May you find safe harbor led by the light that burns within. Hold your loved ones close, be them by your side, away, or in the hereafter. Shine. Then passion enflammée; your passion will reawaken. Then you too can look into a fire through a child’s eyes and get it.

It has something to do with light.

(special thanks to Lotti, Amy, Shelagh, Charles Bukowski, Nick Lowe, and Newtown.)

Saturday, December 1, 2012

Writing Hell week 4

It is the end of Nanowrimo 2012.

What is this Nanowrimo? National Novel Writing Month, 50,000+ words of a novel in 30 days. As of midnight I clocked in at 90135 words, well over 50,000  of the tallied words less than a month old so in the course of this exercise I over doubled the pages of my manuscript to now just over 300 pages. My last novel clocked in at 400 pages so because I took on this task and kept to it I am three quarters of the way to a completed 1st draft of The Kahunas of Lobster Cove. Now I don't expected the pages to actually be readable to others until Springtime but I appreciate the productivity of my efforts.

So according to Nanowrimo I am a winner, right? Does the novel have to be finished as well to qualify. FYI: just in case I added the words "The End" to the conclusion of my last writing, Chapter 16; Ebb Tide, so there!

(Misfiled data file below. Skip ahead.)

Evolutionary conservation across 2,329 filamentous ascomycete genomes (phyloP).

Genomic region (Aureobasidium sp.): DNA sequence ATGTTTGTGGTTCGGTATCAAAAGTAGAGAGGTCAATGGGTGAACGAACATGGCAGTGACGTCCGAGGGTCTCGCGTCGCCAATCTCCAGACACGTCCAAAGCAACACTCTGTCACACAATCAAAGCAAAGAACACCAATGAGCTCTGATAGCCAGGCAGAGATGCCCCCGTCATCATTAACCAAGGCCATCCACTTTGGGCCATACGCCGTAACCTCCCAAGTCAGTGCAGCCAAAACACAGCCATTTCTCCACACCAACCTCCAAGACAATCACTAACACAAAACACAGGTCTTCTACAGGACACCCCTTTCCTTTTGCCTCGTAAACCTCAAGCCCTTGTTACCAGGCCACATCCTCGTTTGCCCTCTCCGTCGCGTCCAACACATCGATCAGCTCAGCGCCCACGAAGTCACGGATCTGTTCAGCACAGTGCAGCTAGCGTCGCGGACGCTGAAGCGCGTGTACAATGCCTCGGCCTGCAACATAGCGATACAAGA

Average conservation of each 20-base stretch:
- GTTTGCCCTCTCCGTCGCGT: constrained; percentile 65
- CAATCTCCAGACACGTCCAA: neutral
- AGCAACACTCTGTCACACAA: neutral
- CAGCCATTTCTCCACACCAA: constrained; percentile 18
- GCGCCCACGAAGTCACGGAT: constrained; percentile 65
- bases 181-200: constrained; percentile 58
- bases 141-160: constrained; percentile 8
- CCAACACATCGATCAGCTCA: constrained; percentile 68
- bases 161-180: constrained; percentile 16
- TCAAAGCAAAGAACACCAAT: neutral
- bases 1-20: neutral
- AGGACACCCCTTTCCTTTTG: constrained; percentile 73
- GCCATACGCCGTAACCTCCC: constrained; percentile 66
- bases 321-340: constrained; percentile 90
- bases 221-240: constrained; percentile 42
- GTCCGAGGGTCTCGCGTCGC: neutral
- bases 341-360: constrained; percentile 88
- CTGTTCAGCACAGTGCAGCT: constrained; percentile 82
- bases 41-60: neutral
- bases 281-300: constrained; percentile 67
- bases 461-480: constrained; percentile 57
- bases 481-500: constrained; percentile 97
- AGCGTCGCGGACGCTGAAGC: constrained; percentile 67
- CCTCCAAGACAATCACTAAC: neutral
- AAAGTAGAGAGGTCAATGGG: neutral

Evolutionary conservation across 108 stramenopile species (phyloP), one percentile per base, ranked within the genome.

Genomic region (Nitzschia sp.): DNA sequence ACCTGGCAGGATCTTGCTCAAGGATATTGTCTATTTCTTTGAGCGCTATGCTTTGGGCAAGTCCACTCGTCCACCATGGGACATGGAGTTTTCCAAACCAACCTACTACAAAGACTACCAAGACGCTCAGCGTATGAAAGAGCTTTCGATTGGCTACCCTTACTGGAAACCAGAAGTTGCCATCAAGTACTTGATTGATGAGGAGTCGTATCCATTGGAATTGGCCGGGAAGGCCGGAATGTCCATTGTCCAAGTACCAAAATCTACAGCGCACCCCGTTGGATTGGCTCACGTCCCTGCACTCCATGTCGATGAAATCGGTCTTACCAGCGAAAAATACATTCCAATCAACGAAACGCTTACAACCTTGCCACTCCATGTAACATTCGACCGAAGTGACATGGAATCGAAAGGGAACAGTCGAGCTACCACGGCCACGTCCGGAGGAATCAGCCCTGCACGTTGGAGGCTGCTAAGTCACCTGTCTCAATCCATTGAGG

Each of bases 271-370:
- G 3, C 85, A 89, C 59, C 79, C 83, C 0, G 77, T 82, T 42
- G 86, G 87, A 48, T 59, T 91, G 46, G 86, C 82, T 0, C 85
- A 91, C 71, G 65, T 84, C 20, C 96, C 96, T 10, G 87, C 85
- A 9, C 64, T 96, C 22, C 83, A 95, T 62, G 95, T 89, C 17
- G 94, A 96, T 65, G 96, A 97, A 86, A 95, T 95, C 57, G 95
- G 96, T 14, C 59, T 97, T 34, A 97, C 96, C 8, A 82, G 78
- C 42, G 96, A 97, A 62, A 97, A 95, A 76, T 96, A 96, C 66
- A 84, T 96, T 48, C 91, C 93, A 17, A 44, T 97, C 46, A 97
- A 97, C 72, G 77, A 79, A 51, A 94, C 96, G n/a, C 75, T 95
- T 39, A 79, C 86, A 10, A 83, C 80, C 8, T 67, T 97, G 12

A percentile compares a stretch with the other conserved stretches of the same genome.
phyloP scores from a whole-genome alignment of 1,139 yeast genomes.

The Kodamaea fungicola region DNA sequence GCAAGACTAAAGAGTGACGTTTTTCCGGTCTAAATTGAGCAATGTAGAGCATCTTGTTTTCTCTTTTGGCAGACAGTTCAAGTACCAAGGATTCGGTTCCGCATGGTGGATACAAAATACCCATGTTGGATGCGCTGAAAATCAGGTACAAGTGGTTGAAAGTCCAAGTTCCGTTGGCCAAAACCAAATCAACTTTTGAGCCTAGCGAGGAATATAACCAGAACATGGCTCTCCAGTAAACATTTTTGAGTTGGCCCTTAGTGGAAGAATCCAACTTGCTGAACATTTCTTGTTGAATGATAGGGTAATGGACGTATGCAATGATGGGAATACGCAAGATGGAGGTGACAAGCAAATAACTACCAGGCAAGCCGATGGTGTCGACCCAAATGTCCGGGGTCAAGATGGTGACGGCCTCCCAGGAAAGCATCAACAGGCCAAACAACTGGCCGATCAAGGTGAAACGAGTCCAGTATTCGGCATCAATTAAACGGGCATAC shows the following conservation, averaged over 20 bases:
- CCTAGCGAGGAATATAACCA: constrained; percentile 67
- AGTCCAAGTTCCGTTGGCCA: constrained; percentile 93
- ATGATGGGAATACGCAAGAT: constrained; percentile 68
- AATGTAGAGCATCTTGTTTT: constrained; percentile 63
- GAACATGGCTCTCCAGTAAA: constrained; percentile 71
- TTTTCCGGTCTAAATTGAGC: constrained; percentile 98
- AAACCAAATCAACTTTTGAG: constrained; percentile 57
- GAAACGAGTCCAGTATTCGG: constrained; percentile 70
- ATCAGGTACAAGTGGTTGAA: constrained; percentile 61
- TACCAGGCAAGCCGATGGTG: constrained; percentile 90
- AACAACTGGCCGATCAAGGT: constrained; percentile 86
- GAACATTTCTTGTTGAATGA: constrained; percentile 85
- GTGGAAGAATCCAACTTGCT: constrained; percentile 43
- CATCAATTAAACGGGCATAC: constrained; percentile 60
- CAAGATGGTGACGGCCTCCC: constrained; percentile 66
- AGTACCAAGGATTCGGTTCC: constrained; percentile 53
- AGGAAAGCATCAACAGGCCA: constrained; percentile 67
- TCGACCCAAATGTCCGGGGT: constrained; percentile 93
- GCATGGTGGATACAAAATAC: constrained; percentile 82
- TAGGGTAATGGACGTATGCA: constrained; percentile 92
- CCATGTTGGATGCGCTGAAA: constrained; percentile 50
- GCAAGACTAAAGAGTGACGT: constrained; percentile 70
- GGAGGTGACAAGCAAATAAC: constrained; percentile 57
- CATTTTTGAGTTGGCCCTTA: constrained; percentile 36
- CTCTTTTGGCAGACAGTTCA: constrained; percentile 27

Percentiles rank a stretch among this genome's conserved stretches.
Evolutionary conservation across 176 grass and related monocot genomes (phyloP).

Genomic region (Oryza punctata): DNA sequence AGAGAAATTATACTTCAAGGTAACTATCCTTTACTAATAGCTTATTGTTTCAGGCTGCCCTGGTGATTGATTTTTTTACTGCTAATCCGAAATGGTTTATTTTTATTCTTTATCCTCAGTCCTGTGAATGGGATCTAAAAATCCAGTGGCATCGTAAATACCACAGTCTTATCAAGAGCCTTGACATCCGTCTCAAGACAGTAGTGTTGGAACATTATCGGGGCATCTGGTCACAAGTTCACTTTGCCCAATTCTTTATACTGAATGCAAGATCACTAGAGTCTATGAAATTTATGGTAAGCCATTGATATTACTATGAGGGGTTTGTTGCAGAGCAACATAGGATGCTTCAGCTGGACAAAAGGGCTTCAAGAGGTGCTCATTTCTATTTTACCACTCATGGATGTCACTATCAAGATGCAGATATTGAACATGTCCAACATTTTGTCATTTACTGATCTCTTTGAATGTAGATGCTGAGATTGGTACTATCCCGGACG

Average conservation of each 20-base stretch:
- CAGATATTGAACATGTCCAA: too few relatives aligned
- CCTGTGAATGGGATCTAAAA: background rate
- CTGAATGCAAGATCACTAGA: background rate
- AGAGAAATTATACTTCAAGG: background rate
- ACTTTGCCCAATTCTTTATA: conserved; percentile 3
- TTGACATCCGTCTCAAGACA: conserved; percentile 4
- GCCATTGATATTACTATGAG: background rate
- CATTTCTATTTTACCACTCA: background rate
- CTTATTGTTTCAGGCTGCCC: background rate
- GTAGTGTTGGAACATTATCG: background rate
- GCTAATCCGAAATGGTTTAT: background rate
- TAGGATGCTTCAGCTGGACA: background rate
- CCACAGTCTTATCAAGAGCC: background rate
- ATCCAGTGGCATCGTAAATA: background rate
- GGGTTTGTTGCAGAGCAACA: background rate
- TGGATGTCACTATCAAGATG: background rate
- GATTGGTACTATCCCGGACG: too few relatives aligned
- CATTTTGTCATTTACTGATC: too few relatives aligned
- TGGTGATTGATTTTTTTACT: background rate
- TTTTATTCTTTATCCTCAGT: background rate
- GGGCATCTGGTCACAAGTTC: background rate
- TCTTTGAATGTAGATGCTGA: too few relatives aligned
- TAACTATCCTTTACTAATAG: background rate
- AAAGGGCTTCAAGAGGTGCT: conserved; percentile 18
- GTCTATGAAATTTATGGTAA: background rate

Now there is a new manuscript to be dealt with, one I can no longer shove into the bottom drawer of my writing desk.

  • STILL my job search is a total failure, I am still unemployed with the nation's and my own personal fiscal cliff looming.
  • STILL my toilet sings to me (at least is stopped crying)
  • STILL my tub decides to not drain, then drain, and then not drain, at will.
  • STILL my car rabbles and shakes and now decides to pee through whatever gas I can afford to give it. Mechanics say driving it can't make it much worse and as I listen to its choppy idle I agree.
  • STILL my phone and internet connections cut out long enough to contact my provider, then return after an appointment has been set, then return. "They can't fix what ain't broke" they tell me and for them to come to my home would be fruitless and they would have to give me another bill I can't pay.
  • STILL my thermostat is locked at 40 degrees as it have for three seasons now

  • STILL my writing continues.
 You can see how each bullet point impacts the others, a quantum theory that make my nights long and my teeth grind. Now it seems the only place where the rush of "What if"s and "What Now"s fade into the distance is when I write. Who would have thought?

Nanowrimo forced me to write out of my comfort zone. During the scary ride I learned the depth and the strength of my characters much to my surprise. Plot-points, never charted or even dreamed of, appeared on the page leaving me as surprised as the characters dealing with them. Most of all I read as they led with their hearts. On my best pages they weren't pontificating about life, they were living it.

I will take their lead. When this new novel is complete (or for the Nanowrimo police, "Now that my new novel is complete...) I hope that the readers can gleem what I have from its telling.

Its December 1st. 
NaNoWriMo, National Novel Writing month is over. 
PerFiJoMo, Personal Job Finding month has begun. 

oh yeah, and coming soon, NaHo-Ho-HoMo, but I don't even want to think about that yet. 
One deadline at a time.

-S.E. Toon